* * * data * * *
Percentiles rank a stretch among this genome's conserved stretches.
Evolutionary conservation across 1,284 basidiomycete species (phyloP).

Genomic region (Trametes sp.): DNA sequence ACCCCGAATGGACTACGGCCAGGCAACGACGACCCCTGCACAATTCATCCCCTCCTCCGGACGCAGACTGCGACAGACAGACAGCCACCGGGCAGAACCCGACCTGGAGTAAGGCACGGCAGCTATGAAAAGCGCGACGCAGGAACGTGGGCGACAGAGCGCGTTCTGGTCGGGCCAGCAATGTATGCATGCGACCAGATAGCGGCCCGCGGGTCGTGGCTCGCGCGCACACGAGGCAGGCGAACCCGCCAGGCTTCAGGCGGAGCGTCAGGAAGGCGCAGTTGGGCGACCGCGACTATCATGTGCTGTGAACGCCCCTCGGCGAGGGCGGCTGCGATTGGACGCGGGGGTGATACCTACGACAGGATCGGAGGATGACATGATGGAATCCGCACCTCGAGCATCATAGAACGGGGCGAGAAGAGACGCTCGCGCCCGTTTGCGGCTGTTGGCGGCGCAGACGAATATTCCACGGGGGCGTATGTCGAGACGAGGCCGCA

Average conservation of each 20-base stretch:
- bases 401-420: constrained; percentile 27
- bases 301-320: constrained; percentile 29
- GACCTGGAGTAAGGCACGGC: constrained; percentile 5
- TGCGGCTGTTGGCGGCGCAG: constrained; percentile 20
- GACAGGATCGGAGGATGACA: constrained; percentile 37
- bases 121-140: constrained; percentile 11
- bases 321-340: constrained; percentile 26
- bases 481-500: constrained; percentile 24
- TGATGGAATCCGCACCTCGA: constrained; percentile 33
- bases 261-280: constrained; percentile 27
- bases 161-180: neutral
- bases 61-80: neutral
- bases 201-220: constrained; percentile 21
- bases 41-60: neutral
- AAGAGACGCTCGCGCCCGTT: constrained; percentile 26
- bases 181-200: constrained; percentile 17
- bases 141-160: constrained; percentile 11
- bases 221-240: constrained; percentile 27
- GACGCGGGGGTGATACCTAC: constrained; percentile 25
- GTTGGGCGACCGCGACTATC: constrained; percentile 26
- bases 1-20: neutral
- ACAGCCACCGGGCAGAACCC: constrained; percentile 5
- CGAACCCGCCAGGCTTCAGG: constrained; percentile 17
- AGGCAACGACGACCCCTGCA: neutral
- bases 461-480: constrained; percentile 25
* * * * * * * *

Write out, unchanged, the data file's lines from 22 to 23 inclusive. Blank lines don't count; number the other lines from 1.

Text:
- bases 221-240: constrained; percentile 27
- GACGCGGGGGTGATACCTAC: constrained; percentile 25